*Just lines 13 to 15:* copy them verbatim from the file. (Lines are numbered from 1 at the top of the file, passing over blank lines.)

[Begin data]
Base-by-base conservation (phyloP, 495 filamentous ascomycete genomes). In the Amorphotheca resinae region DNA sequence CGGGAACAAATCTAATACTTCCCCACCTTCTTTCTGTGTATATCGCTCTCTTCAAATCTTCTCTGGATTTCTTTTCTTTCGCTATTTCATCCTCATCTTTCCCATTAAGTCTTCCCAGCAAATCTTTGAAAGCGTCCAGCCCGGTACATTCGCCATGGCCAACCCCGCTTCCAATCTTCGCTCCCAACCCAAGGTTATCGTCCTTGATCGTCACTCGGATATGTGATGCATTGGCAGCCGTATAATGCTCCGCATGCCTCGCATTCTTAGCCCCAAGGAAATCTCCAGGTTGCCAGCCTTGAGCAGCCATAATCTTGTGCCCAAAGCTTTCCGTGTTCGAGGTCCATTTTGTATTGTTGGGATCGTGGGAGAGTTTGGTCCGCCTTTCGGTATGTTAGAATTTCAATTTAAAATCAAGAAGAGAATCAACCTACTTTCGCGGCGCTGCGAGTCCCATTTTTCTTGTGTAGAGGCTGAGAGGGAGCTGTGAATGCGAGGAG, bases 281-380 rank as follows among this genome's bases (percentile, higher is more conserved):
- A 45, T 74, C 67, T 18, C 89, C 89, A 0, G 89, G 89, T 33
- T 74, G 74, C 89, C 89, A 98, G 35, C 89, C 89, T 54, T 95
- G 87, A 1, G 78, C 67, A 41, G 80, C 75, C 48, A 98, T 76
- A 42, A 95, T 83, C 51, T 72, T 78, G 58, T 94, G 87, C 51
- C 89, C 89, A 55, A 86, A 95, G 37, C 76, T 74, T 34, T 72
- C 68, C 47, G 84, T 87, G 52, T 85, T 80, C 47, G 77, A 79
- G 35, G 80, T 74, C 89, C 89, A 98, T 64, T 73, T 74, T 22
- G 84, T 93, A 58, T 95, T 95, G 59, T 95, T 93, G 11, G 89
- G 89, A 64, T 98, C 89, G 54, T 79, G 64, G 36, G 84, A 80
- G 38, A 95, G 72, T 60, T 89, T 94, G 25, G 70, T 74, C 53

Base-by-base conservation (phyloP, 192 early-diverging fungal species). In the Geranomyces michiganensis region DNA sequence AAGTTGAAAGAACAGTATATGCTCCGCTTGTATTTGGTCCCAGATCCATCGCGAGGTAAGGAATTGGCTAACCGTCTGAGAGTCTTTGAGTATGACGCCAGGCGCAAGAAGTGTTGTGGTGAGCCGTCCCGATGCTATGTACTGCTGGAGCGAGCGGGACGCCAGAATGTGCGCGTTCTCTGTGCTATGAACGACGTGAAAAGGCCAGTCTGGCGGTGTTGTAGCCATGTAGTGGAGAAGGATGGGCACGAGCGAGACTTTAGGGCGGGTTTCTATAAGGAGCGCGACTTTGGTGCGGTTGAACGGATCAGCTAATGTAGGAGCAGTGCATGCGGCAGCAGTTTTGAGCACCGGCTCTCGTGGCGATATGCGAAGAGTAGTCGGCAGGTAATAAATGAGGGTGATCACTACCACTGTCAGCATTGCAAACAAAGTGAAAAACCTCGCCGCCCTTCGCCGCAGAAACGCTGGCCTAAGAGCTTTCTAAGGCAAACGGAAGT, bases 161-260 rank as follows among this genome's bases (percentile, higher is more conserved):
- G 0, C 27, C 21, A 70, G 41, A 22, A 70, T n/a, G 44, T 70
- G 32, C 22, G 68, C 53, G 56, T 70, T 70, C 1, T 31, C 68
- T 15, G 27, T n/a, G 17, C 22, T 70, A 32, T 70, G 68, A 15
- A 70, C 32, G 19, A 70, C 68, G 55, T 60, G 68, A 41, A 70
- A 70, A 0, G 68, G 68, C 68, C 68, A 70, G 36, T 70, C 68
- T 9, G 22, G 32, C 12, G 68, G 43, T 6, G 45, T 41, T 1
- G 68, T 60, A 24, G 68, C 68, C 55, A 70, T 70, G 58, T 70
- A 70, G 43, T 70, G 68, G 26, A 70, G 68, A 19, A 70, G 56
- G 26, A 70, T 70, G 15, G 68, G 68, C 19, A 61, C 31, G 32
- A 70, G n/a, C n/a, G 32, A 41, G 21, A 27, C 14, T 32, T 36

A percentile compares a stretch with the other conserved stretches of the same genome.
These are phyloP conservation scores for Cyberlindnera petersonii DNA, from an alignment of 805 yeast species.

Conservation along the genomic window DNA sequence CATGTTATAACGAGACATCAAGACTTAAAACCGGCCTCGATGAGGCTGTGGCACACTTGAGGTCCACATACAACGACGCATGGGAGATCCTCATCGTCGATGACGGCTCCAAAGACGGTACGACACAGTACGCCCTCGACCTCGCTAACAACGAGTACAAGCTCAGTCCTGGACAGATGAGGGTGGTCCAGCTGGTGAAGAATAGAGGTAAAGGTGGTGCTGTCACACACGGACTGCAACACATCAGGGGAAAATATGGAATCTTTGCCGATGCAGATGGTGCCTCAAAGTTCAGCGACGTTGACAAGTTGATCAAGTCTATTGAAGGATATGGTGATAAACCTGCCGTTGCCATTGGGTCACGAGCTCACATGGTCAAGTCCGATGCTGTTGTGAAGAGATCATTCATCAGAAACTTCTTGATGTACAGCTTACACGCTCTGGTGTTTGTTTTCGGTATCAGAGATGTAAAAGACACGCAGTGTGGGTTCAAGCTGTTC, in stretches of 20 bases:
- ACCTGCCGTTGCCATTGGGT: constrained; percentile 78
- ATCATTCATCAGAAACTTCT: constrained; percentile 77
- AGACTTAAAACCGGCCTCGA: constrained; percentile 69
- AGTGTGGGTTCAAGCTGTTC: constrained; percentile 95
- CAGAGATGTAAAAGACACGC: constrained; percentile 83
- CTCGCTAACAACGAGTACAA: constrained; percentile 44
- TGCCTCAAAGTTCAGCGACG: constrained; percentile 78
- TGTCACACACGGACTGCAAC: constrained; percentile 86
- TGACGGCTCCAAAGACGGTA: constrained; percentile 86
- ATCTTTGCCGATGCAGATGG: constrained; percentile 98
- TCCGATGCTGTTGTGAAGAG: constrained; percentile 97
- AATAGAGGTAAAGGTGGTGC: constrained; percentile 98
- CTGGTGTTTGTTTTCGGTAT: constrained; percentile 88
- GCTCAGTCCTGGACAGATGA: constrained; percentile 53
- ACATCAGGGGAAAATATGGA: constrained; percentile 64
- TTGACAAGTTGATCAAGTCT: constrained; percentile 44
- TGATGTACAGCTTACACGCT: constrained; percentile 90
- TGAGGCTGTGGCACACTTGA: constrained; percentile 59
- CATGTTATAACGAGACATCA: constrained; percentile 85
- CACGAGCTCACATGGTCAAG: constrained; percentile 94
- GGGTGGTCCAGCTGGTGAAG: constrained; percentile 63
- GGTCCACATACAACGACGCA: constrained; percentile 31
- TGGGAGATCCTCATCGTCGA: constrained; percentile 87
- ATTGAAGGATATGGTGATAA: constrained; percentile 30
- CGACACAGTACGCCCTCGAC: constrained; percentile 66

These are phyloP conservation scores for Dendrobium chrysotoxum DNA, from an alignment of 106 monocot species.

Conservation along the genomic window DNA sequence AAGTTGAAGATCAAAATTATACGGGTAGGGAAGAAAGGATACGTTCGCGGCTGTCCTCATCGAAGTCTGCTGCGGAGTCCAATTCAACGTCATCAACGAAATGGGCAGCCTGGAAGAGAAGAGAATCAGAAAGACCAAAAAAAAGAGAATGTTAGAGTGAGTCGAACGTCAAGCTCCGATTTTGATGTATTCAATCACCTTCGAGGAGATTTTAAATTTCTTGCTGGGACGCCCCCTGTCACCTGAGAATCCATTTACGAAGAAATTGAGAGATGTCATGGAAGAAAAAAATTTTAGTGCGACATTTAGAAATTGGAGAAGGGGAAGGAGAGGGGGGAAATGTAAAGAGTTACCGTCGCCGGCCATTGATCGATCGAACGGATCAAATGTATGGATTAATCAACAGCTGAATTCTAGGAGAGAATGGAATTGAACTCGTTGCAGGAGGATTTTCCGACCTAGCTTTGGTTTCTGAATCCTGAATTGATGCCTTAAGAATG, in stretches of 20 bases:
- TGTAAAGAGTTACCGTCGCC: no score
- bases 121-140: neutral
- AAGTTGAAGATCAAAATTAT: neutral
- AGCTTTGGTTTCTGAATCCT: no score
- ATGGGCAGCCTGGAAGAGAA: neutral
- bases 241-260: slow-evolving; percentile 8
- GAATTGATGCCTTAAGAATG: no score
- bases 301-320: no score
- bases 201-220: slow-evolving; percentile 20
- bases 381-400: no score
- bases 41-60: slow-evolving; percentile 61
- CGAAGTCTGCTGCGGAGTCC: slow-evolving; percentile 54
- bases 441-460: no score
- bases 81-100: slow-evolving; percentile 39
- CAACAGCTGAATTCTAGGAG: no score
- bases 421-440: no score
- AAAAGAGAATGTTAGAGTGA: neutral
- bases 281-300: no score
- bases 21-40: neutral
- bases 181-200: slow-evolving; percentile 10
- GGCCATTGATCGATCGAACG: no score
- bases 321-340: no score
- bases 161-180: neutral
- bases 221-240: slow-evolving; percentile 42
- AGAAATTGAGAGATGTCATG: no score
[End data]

- G 0, C 27, C 21, A 70, G 41, A 22, A 70, T n/a, G 44, T 70
- G 32, C 22, G 68, C 53, G 56, T 70, T 70, C 1, T 31, C 68
- T 15, G 27, T n/a, G 17, C 22, T 70, A 32, T 70, G 68, A 15